It all traces back--as do many of the nuttier elements of Poe biography--to Susan Archer Talley Weiss, the Berserker of American literary history. For whatever dark, inscrutable reasons of her own, Weiss--who never met Virginia Poe, and never knew anyone who had known Poe's wife at all well--was obsessed with convincing posterity that Virginia, to the end of her days, remained a childlike, sexless, simpleminded creature who bored her brilliant husband out of his wits and in to ardent pursuits of other women, in a desperate attempt to find the fulfillment he was denied in his "fatal marriage."

This dismal picture is directly contradicted by those who were actually acquainted with Virginia. These first-hand witnesses all describe a beautiful, accomplished, charming young woman of great virtue and integrity, who won over everyone in her acquaintance, and who was clearly adored by her husband. Poe's friend Mayne Reid, who disputed the legend of the poet's great attraction for women, stated that Poe's lack of romantic appeal did not matter, as "it was enough for one man to be beloved by one such woman as he had for his wife" Even Thomas Dunn English, who rarely had a good word for anyone other than himself, praised Virginia's "air of refinement and good breeding." George Lippard warmly remembered Virginia as a "pure and beautiful woman" who had brought happiness to Poe's home. Thomas C. Clarke described her as an "exquisite picture of patient loveliness," despite "the hours of sickness, which rendered so much of Virginia's life a source of painful anxiety to all who had the pleasure of knowing her." Elizabeth Oakes Smith wrote that when Virginia was too ill to accompany Poe to social gatherings, he clearly missed his wife's presence: "he was fond of naming her," Smith recalled, "and dwelling upon her loveliness of character." A man who was Virginia's neighbor when they were both children described her years later as a "fascinating little brunette" who had been his first love. Poe himself, on hearing of James Russell Lowell's marriage in 1844, wrote him that "I can wish you no better wish than that you may derive from your marriage as substantial happiness as I have derived from mine." Soon after Virginia's first hemorrhage in January 1842, Poe wrote to his close friend Frederick W. Thomas. When telling of the sudden disaster that had struck his home, he said plaintively, "You might imagine the agony I have suffered, for you know how devotedly I love her.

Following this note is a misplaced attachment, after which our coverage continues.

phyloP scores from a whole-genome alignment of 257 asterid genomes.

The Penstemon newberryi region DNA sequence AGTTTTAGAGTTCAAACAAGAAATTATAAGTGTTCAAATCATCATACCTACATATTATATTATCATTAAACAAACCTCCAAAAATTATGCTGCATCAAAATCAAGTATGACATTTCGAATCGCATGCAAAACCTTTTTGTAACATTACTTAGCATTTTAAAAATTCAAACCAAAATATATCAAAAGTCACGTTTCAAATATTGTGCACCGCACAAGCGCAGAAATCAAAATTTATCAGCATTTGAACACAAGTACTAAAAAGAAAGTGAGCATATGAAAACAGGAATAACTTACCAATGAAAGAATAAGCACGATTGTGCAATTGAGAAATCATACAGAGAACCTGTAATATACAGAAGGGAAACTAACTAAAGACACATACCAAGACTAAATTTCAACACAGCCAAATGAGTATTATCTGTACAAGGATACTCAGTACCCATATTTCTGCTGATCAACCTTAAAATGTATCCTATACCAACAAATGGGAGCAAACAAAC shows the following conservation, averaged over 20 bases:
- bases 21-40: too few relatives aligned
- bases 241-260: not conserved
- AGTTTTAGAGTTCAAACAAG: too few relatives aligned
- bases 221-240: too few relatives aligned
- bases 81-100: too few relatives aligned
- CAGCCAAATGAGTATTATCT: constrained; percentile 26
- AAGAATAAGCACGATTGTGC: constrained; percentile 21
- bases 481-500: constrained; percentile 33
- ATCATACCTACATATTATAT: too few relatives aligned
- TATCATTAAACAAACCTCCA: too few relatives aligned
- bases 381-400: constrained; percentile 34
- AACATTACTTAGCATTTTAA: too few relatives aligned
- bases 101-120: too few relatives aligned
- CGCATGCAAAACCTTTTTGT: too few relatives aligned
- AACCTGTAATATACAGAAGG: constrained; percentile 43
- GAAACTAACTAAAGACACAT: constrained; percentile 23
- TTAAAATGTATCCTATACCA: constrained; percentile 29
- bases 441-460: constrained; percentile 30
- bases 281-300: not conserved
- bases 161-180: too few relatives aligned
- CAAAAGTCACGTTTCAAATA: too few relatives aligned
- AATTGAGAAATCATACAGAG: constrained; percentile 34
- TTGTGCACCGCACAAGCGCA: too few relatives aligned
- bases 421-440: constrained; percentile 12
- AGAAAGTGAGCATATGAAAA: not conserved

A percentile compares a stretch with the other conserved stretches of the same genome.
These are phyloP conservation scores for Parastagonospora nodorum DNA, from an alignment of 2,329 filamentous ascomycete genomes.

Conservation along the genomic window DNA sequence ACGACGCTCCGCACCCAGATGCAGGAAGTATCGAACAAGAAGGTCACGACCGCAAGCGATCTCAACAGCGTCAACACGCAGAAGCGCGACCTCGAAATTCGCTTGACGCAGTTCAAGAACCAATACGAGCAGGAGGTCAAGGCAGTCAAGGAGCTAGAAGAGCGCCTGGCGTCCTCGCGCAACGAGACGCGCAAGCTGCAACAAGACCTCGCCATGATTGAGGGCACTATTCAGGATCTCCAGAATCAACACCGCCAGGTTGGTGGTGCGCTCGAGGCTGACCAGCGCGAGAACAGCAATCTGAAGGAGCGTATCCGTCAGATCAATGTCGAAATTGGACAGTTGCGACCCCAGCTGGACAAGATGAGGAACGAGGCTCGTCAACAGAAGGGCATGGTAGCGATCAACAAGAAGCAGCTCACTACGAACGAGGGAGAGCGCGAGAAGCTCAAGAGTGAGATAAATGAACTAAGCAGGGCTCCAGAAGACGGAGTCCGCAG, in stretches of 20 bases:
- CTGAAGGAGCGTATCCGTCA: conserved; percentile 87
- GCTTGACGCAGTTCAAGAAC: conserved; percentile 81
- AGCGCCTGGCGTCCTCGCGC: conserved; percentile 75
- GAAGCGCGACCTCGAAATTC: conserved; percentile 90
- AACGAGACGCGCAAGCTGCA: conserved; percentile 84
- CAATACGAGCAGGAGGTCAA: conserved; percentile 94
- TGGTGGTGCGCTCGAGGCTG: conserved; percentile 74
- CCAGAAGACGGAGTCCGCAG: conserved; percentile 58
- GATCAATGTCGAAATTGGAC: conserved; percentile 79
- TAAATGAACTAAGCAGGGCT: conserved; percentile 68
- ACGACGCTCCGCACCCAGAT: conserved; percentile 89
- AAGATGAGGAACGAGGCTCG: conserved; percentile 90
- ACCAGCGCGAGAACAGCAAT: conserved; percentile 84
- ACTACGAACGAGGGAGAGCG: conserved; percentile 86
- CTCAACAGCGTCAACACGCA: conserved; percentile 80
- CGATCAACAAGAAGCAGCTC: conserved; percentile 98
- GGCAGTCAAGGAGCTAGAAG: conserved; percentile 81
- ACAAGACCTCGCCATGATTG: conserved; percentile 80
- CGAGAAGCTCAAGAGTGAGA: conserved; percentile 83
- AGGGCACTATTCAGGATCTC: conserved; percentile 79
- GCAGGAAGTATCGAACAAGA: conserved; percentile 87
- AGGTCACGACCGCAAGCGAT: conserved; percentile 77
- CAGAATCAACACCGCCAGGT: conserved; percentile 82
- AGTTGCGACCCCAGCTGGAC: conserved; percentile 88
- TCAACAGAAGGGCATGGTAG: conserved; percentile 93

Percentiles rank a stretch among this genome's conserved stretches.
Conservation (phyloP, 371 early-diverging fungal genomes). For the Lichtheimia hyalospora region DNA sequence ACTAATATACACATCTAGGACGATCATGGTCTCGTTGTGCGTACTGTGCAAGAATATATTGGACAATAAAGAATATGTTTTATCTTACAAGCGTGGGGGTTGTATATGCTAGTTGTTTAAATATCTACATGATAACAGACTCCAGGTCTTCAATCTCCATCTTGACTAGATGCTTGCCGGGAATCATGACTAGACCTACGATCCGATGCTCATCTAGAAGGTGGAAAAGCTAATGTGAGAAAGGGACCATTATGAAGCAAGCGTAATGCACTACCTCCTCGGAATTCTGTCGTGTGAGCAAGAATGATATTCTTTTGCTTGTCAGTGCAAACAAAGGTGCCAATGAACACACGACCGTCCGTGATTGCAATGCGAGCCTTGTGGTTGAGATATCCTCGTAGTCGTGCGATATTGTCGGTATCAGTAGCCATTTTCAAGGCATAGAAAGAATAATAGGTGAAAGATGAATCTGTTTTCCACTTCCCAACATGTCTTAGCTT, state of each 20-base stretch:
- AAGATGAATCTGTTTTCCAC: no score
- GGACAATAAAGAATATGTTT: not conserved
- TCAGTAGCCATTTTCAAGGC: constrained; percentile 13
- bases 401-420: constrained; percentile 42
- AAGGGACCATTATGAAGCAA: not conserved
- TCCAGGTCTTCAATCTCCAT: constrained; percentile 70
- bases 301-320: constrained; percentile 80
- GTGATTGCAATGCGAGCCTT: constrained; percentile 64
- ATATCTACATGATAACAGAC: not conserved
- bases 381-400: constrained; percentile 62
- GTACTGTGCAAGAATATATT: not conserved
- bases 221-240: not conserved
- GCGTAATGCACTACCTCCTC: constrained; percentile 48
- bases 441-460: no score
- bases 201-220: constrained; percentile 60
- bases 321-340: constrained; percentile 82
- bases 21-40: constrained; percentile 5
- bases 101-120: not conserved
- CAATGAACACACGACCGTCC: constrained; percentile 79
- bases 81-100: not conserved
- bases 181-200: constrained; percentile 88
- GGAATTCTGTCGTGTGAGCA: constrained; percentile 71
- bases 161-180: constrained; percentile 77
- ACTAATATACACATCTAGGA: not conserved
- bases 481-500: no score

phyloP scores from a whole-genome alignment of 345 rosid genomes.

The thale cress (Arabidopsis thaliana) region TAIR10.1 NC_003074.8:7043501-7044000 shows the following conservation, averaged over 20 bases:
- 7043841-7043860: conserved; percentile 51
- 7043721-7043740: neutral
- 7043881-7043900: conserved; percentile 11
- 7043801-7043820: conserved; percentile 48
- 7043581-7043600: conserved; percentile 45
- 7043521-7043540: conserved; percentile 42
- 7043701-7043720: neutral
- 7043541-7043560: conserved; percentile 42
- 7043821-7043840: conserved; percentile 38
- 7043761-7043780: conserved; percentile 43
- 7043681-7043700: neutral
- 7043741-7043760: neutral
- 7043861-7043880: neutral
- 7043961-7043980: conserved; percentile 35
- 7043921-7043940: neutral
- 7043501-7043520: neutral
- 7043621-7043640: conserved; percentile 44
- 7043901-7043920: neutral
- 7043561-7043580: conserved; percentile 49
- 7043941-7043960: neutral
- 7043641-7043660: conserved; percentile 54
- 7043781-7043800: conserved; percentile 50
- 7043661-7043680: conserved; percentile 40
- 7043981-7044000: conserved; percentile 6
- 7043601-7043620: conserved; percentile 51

If you read all the accounts given by Poe's acquaintances--particularly the male ones--the impression is given that, if anything, his "child-wife" was considered a damn sight too good for him. Certainly, she gave him the only happy, stable, romantic relationship he ever knew, and was the only one among his real or alleged sweethearts who loved him wholeheartedly and unselfishly.